agenda, to the battle for deficit reduction, lower taxes and fiscal
responsibility. This was the period in which the party grew from nothing to
become an important electoral and parliamentary force.

However, for the past half-decade or so, the party moved into a phase in
which it emphasized process. Specifically, the party focused its energies on
a process by which it could garner greater electoral success. This was
called “coalition building.” In practice, it involved disassembling the
party’s institutional structures in order to bring in new supporters from
other entities. In terms of policy, conferences were held to create and sell
a new “vision.” In practice, this amounted largely to making existing policy
stands vague or simply invisible. Whatever the electoral potential of this
approach promised by the polls, the results were clearly going in the
opposite direction.

Those two options still confront us today. One option is to work within an
existing political party to create a conservative “coalition.” In my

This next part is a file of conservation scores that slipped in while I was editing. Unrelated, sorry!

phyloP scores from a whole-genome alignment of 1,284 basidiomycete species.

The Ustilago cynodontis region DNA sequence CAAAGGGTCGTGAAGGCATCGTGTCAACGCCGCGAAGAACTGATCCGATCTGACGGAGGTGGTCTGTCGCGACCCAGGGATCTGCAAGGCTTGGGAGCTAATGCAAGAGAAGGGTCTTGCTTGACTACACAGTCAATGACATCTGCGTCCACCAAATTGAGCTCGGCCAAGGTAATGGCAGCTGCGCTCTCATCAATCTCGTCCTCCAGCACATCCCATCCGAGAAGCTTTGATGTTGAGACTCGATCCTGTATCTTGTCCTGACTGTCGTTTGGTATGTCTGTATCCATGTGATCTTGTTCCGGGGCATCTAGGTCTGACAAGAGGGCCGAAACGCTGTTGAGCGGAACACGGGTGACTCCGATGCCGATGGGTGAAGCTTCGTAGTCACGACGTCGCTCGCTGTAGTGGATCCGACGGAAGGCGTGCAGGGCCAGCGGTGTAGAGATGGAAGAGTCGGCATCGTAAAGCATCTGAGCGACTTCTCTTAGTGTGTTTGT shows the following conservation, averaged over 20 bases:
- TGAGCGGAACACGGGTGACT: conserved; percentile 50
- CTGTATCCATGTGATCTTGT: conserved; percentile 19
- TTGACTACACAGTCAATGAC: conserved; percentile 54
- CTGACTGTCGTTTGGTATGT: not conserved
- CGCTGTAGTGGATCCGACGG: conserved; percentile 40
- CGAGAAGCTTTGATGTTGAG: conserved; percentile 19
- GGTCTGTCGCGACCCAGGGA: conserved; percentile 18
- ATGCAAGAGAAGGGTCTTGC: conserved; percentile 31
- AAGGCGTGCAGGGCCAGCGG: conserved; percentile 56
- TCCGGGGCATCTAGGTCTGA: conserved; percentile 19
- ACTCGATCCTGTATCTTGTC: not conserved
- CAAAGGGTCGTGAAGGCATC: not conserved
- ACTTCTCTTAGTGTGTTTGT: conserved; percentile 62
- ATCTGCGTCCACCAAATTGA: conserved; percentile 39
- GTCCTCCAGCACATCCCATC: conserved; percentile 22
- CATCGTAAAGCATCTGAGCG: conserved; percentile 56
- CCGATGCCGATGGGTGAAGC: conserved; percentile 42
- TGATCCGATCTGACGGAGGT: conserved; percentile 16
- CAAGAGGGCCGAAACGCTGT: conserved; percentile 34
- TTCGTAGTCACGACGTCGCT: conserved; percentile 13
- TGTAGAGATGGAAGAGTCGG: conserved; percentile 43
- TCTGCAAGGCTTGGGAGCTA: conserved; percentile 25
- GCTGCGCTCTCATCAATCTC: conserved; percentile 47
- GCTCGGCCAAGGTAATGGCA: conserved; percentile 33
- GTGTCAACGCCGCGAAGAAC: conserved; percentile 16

judgement this option is the way to go, and the best vehicle to do it is the
Canadian Alliance.

I also believe that a combination of existing political parties, such as the
Alliance and the PCs, could potentially be an ever better vehicle. But that
is not Joe Clark’s opinion. It appears not to be Peter MacKay’s. In fact,
there is no guarantee or likelihood it will ever be the opinion of a federal
PC leader. They seem to prefer to use the PC Party to build their own

While I may disagree with the Tories choice, it certainly makes more sense
than the other option – to work outside both entities and, in the name of
“uniting the right,” to promote their mutual failure. To use George W.
Bush’s phrase, whatever your political objective or party, electoral success